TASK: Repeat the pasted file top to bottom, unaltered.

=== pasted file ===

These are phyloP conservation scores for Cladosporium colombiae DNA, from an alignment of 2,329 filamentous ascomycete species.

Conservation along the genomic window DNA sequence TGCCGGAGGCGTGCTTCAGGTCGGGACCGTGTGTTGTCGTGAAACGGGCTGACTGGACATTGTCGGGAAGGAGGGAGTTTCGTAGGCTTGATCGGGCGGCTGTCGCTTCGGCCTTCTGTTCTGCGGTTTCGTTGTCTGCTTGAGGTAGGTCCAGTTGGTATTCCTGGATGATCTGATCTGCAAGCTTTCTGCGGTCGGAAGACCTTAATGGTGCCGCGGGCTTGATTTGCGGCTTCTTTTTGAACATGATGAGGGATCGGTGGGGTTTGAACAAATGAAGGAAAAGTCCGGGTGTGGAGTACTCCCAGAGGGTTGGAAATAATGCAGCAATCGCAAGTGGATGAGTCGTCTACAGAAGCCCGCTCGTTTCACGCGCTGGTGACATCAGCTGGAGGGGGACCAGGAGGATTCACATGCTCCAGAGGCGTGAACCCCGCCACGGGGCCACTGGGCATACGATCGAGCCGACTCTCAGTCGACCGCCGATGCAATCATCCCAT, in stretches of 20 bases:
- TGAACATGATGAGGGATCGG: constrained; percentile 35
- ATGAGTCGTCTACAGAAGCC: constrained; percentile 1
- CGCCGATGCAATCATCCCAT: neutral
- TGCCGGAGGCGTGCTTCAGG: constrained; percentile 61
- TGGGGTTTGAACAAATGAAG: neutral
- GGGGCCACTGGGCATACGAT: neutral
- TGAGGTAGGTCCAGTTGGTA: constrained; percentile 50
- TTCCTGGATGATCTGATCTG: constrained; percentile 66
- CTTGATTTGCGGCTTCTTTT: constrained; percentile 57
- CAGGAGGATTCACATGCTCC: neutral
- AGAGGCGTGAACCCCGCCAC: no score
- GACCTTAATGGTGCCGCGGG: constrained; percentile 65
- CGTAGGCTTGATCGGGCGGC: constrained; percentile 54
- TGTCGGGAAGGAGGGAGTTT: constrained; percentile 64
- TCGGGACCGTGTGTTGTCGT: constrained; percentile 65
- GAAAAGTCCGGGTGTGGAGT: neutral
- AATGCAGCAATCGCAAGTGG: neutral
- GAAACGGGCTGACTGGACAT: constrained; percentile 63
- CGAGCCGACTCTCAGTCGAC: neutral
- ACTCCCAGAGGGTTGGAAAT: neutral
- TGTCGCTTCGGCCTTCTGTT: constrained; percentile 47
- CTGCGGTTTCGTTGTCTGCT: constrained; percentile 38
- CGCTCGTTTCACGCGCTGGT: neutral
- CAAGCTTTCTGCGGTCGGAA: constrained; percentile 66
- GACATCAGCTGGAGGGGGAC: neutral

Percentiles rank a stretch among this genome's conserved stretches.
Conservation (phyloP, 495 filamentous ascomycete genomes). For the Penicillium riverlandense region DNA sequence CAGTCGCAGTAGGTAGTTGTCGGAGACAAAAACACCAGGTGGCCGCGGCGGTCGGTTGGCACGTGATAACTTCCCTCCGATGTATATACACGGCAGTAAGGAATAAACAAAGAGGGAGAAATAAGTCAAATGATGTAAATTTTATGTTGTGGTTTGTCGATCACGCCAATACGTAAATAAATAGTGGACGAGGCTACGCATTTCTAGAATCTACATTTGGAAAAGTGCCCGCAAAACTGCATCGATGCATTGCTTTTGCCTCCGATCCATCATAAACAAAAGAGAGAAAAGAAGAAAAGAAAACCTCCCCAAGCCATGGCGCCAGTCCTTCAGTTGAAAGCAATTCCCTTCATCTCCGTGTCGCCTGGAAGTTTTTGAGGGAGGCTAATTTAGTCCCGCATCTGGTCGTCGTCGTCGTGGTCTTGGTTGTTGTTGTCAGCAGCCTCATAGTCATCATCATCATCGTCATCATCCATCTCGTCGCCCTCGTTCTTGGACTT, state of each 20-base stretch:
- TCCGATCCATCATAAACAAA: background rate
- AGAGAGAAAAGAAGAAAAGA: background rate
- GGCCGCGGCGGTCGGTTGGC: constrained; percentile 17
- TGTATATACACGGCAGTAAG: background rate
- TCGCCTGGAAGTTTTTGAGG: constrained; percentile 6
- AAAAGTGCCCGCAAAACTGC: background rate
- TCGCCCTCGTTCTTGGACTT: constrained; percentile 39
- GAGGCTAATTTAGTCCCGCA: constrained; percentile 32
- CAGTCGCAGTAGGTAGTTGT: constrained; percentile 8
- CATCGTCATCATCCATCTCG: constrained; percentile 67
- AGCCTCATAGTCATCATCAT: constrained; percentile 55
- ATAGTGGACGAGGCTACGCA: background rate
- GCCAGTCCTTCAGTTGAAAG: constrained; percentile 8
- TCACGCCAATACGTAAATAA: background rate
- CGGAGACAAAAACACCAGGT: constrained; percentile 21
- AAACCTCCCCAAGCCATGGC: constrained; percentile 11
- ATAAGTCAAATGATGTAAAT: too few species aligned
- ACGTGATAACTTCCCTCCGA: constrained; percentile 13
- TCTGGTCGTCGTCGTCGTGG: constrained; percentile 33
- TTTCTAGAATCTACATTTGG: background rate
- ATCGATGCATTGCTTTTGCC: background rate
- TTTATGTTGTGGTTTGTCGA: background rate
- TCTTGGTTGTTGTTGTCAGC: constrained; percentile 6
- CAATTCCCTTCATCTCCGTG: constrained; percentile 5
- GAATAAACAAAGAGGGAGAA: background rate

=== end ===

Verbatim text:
These are phyloP conservation scores for Cladosporium colombiae DNA, from an alignment of 2,329 filamentous ascomycete species.

Conservation along the genomic window DNA sequence TGCCGGAGGCGTGCTTCAGGTCGGGACCGTGTGTTGTCGTGAAACGGGCTGACTGGACATTGTCGGGAAGGAGGGAGTTTCGTAGGCTTGATCGGGCGGCTGTCGCTTCGGCCTTCTGTTCTGCGGTTTCGTTGTCTGCTTGAGGTAGGTCCAGTTGGTATTCCTGGATGATCTGATCTGCAAGCTTTCTGCGGTCGGAAGACCTTAATGGTGCCGCGGGCTTGATTTGCGGCTTCTTTTTGAACATGATGAGGGATCGGTGGGGTTTGAACAAATGAAGGAAAAGTCCGGGTGTGGAGTACTCCCAGAGGGTTGGAAATAATGCAGCAATCGCAAGTGGATGAGTCGTCTACAGAAGCCCGCTCGTTTCACGCGCTGGTGACATCAGCTGGAGGGGGACCAGGAGGATTCACATGCTCCAGAGGCGTGAACCCCGCCACGGGGCCACTGGGCATACGATCGAGCCGACTCTCAGTCGACCGCCGATGCAATCATCCCAT, in stretches of 20 bases:
- TGAACATGATGAGGGATCGG: constrained; percentile 35
- ATGAGTCGTCTACAGAAGCC: constrained; percentile 1
- CGCCGATGCAATCATCCCAT: neutral
- TGCCGGAGGCGTGCTTCAGG: constrained; percentile 61
- TGGGGTTTGAACAAATGAAG: neutral
- GGGGCCACTGGGCATACGAT: neutral
- TGAGGTAGGTCCAGTTGGTA: constrained; percentile 50
- TTCCTGGATGATCTGATCTG: constrained; percentile 66
- CTTGATTTGCGGCTTCTTTT: constrained; percentile 57
- CAGGAGGATTCACATGCTCC: neutral
- AGAGGCGTGAACCCCGCCAC: no score
- GACCTTAATGGTGCCGCGGG: constrained; percentile 65
- CGTAGGCTTGATCGGGCGGC: constrained; percentile 54
- TGTCGGGAAGGAGGGAGTTT: constrained; percentile 64
- TCGGGACCGTGTGTTGTCGT: constrained; percentile 65
- GAAAAGTCCGGGTGTGGAGT: neutral
- AATGCAGCAATCGCAAGTGG: neutral
- GAAACGGGCTGACTGGACAT: constrained; percentile 63
- CGAGCCGACTCTCAGTCGAC: neutral
- ACTCCCAGAGGGTTGGAAAT: neutral
- TGTCGCTTCGGCCTTCTGTT: constrained; percentile 47
- CTGCGGTTTCGTTGTCTGCT: constrained; percentile 38
- CGCTCGTTTCACGCGCTGGT: neutral
- CAAGCTTTCTGCGGTCGGAA: constrained; percentile 66
- GACATCAGCTGGAGGGGGAC: neutral

Percentiles rank a stretch among this genome's conserved stretches.
Conservation (phyloP, 495 filamentous ascomycete genomes). For the Penicillium riverlandense region DNA sequence CAGTCGCAGTAGGTAGTTGTCGGAGACAAAAACACCAGGTGGCCGCGGCGGTCGGTTGGCACGTGATAACTTCCCTCCGATGTATATACACGGCAGTAAGGAATAAACAAAGAGGGAGAAATAAGTCAAATGATGTAAATTTTATGTTGTGGTTTGTCGATCACGCCAATACGTAAATAAATAGTGGACGAGGCTACGCATTTCTAGAATCTACATTTGGAAAAGTGCCCGCAAAACTGCATCGATGCATTGCTTTTGCCTCCGATCCATCATAAACAAAAGAGAGAAAAGAAGAAAAGAAAACCTCCCCAAGCCATGGCGCCAGTCCTTCAGTTGAAAGCAATTCCCTTCATCTCCGTGTCGCCTGGAAGTTTTTGAGGGAGGCTAATTTAGTCCCGCATCTGGTCGTCGTCGTCGTGGTCTTGGTTGTTGTTGTCAGCAGCCTCATAGTCATCATCATCATCGTCATCATCCATCTCGTCGCCCTCGTTCTTGGACTT, state of each 20-base stretch:
- TCCGATCCATCATAAACAAA: background rate
- AGAGAGAAAAGAAGAAAAGA: background rate
- GGCCGCGGCGGTCGGTTGGC: constrained; percentile 17
- TGTATATACACGGCAGTAAG: background rate
- TCGCCTGGAAGTTTTTGAGG: constrained; percentile 6
- AAAAGTGCCCGCAAAACTGC: background rate
- TCGCCCTCGTTCTTGGACTT: constrained; percentile 39
- GAGGCTAATTTAGTCCCGCA: constrained; percentile 32
- CAGTCGCAGTAGGTAGTTGT: constrained; percentile 8
- CATCGTCATCATCCATCTCG: constrained; percentile 67
- AGCCTCATAGTCATCATCAT: constrained; percentile 55
- ATAGTGGACGAGGCTACGCA: background rate
- GCCAGTCCTTCAGTTGAAAG: constrained; percentile 8
- TCACGCCAATACGTAAATAA: background rate
- CGGAGACAAAAACACCAGGT: constrained; percentile 21
- AAACCTCCCCAAGCCATGGC: constrained; percentile 11
- ATAAGTCAAATGATGTAAAT: too few species aligned
- ACGTGATAACTTCCCTCCGA: constrained; percentile 13
- TCTGGTCGTCGTCGTCGTGG: constrained; percentile 33
- TTTCTAGAATCTACATTTGG: background rate
- ATCGATGCATTGCTTTTGCC: background rate
- TTTATGTTGTGGTTTGTCGA: background rate
- TCTTGGTTGTTGTTGTCAGC: constrained; percentile 6
- CAATTCCCTTCATCTCCGTG: constrained; percentile 5
- GAATAAACAAAGAGGGAGAA: background rate